Batteries in portable consumer devices (laptops and notebooks, camcorders,
digital camera, etc.) are principally made using either Nickel Cadmium (Ni-Cd),
Nickel Metal Hydride (Ni-MH) or Lithium Ion (Li-ion) technologies. Each type of rechargeable battery technology has its own unique characteristics:Ni-Cd and Ni-MH: the main difference between the two is the fact that Ni-MH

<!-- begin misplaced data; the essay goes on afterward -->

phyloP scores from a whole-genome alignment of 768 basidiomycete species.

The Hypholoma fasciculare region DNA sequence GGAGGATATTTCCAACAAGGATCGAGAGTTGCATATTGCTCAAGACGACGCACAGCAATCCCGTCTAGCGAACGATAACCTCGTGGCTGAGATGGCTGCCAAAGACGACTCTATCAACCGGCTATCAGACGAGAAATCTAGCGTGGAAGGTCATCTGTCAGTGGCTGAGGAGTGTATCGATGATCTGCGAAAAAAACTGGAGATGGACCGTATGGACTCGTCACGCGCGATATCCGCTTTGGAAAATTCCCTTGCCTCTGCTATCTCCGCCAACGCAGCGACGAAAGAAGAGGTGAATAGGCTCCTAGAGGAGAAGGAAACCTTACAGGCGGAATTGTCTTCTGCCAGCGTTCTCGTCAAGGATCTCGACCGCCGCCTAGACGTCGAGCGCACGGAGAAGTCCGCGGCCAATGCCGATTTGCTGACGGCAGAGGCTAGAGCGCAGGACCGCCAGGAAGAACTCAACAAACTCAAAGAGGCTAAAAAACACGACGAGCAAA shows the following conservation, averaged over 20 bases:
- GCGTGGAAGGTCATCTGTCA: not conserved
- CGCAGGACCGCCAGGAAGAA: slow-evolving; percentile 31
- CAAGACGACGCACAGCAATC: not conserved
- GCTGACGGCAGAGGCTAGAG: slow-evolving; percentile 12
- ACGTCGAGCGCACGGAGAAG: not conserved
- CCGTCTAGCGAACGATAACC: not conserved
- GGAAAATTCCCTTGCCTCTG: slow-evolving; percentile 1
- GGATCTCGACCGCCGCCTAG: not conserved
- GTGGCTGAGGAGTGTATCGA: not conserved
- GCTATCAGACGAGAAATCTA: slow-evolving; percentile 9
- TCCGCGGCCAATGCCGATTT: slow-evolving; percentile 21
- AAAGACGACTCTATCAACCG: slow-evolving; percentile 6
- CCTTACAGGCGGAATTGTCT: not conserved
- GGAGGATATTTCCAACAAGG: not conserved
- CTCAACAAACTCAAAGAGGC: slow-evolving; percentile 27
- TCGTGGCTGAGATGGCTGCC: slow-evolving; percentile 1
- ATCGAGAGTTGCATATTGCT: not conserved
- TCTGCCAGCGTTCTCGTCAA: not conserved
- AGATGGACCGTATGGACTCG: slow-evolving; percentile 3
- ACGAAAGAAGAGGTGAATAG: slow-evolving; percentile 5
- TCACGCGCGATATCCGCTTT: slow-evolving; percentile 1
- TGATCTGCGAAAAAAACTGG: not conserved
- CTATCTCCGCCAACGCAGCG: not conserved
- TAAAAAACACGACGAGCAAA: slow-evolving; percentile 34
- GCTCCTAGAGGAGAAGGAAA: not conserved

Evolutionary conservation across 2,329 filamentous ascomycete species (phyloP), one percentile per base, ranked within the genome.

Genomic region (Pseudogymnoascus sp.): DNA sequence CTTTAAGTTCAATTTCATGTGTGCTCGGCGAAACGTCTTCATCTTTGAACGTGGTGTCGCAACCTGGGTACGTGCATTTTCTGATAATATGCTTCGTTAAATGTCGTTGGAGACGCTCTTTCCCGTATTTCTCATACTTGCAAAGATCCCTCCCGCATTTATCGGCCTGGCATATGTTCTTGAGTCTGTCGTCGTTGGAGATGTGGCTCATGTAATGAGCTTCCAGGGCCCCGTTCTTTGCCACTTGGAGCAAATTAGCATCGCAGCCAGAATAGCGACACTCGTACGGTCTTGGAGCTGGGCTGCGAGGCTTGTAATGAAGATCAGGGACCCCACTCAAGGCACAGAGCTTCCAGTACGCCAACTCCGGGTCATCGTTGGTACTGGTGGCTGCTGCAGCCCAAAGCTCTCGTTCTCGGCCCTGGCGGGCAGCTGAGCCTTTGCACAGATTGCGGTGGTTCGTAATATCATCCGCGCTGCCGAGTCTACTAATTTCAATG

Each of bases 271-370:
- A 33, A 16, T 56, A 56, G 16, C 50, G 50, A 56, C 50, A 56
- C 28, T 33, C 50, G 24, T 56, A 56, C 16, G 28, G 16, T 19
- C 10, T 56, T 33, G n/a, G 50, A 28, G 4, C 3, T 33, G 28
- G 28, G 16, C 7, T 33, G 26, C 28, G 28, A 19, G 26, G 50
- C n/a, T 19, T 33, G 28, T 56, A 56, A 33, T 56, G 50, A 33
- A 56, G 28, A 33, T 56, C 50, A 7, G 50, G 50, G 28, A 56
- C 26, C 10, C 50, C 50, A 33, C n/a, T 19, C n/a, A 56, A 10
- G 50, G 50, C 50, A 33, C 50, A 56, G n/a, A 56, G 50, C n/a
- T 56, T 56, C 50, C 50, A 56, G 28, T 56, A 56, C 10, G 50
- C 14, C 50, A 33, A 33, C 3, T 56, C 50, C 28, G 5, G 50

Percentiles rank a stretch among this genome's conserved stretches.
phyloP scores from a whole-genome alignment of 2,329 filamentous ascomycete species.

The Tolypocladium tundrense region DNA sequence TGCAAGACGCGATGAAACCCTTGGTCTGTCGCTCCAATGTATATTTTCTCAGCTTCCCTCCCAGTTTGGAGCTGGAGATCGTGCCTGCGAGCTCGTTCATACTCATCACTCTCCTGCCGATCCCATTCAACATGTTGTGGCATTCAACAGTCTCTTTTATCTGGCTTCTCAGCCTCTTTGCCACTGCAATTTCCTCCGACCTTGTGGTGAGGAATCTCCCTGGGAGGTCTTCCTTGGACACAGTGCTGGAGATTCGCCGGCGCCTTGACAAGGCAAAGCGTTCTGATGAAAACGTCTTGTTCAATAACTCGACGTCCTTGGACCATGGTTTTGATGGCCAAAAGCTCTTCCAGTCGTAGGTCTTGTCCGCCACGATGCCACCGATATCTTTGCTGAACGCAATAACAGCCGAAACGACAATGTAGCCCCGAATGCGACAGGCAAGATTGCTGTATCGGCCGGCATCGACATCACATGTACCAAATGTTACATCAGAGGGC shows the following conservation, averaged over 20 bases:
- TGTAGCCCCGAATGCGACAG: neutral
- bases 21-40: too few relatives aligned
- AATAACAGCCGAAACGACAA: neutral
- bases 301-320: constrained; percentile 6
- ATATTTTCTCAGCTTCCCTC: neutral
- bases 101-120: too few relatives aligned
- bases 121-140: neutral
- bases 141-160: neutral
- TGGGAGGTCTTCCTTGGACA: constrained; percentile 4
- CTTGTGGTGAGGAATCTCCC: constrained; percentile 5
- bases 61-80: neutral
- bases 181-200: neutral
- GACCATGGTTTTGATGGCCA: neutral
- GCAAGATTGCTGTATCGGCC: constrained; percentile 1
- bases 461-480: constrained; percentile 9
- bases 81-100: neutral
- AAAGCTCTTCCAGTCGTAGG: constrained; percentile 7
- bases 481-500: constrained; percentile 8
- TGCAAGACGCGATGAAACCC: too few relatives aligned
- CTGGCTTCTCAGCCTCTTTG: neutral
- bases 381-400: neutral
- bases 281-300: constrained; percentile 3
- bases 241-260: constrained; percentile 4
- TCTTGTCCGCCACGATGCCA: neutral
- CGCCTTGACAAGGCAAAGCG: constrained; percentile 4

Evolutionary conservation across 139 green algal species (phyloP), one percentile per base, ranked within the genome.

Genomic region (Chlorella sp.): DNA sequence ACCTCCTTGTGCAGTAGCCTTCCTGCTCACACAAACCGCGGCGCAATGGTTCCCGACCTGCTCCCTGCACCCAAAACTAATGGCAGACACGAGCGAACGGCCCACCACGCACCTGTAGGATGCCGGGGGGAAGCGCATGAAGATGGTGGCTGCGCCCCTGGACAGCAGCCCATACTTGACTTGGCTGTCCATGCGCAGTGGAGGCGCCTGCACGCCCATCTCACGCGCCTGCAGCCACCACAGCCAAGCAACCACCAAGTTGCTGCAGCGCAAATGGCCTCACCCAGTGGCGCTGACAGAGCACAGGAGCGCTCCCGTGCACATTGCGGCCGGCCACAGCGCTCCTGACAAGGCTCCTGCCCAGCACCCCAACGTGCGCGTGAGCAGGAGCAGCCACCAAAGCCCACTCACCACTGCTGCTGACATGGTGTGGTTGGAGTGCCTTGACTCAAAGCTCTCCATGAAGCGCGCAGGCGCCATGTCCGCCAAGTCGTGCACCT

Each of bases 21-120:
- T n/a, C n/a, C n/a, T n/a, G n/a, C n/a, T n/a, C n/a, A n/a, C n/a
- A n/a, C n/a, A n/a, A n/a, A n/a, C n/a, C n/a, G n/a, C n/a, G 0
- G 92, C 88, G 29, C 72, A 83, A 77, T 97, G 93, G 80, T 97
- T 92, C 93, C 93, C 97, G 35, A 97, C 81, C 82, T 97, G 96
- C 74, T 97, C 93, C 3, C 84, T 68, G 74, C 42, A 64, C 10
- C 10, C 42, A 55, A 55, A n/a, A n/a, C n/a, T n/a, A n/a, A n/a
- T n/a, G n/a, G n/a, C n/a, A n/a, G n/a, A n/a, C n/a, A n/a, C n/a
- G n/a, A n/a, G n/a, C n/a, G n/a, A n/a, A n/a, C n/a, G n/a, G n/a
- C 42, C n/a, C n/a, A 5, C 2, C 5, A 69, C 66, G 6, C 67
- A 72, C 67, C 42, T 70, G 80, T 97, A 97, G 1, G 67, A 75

batteries (the newer of the two technologies) offer higher energy densities than NiCads. In other words, pound for pound, Ni-MH delivers approximately 100% more capacity than its Ni-Cd counterpart. What this translates into is increased run-time from the battery with no additional bulk to weigh down your portable device. Ni-MH also offers another major advantage: NiCad batteries tend to suffer from what is called the "Memory Effect". Ni-MH batteries are less prone to develop this dreaded affliction and thus require less maintenance and care. Ni-MH batteries are also more environmentally friendly than their Ni-Cd counterparts, since they do not contain heavy metals (which present serious landfill problems).Li-ion has quickly become the emerging standard for portable power in consumer devices. Li-ion batteries produce the same energy as Ni-MH batteries but weigh approximately 35% less. This is crucial in applications such as camcorders or notebook computers, where the battery makes up a significant portion of the device's weight. Another reason Li-ion batteries have become so popular is that they do not suffer from the memory effect AT ALL. They are also better for the environment because they don't contain toxic materials such as Cadmium or Mercury.